Covid vaccine one-dose approximately 70% effective, JCVI chief reveals

7 February 2021, 13:26

JCVI boss hints at 70% efficacy of one dose of Covid-19 vaccine

By Seán Hickey

The deputy chair of the Joint Committee on Vaccination and Immunisation announced that the efficacy of one-dose is 'very promising.'

"It's all looking very promising in terms of vaccine effectiveness," announced Professor Anthony Harnden, who spoke to Tom Swarbrick on how well protected the UK population currently is from Covid-19.

He admitted that "the data's looking very promising in terms of one dose for the Pfizer vaccine." When pushed by Tom, he insisted that it is very difficult to pinpoint just how promising it is, but gave his educated analysis:

"The variant is evolving, the vaccine effectiveness is evolving, and it's just really difficult to give you precise figures without being misleading.

"When I say promising, it's looking to me like we're getting mid-70% effectiveness generally but that's a very ballpark figure."

Top statistician supports strategy of mass single dose

Tom sought more clarity from the deputy chair of the JCVI: "People are 70% less likely to catch it? Or 70% less likely to suffer from it?"

"It's looking like 70% protective against mild disease and severe disease," Professor Harnden confirmed.

While admitting that "it's really looking good so far," he stressed that the statistics are a "very approximate figure, not an exact figure."

Read More: Covid-19 crisis in numbers: LBC brings you the stats you need to know

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Asked what he thought about Brits travelling abroad on holiday this year and potentially bringing new strains of the virus back to the UK, Professor Harnden said he would be "very concerned about that at the moment.”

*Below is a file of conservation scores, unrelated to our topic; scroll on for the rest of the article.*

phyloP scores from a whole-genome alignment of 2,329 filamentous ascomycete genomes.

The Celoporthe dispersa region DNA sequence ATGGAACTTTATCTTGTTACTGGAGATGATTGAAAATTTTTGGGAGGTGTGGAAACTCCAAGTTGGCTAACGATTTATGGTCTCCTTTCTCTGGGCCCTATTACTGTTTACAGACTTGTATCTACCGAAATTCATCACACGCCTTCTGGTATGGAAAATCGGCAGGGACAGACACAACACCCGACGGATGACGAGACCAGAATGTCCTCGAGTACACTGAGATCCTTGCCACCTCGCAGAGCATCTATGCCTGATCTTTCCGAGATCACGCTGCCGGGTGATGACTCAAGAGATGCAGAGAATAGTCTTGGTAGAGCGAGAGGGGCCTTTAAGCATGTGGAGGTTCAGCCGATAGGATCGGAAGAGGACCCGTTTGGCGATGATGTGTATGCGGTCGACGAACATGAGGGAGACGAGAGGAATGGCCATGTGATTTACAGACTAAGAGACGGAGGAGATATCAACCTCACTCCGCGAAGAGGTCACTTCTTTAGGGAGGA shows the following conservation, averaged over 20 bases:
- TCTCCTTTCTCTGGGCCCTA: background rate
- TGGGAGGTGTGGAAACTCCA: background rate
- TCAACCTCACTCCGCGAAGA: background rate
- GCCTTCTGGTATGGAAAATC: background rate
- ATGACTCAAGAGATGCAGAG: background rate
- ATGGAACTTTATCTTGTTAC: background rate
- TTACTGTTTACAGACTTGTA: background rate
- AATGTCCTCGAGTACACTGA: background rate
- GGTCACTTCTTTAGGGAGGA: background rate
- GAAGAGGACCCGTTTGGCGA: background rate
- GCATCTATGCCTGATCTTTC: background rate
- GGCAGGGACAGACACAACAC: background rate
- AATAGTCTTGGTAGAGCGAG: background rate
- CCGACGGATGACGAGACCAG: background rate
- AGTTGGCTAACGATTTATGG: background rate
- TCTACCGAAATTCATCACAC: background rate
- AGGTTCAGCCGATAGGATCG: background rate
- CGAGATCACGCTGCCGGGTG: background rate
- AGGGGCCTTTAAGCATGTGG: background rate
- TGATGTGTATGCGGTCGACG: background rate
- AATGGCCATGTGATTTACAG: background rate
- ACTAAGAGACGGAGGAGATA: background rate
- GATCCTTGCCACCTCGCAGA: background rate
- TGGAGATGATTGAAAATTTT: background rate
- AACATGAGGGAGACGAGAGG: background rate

He said: "I think we should all think about UK holidays this year, actually to be quite honest.

"But yes, I think that is a potential risk – we know this virus mutates regularly and we’re going to have to get used to many different types of variants.

"Clearly what we don’t want to do is introduce variants into this country which then become widespread which the vaccines are not as susceptible to.

"I think this clearly needs a lot of attention and thought, both at a political level and a scientific level."

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Professor Harnden added: “I think we’re experts at genomic sequencing, so we’re going to pick this up sooner than most.

"My own belief is that we’re going to need an annual coronavirus vaccine for the next few years which is actually tailored to the main variants which are circulating in the country at that time. So I think we’re going to have to get used to a level of coronavirus circulating and just be on top of that each year.

"We know the virus is a winter virus, like influenza, and actually when summer comes and we’re all outdoors a bit more, the virus will dampen down a bit more, but I think we’re going to have to get used to annual immunisation for coronavirus.

"I think we’re just going to have to be more cautious about our travelling to countries where there are big problems at the moment."

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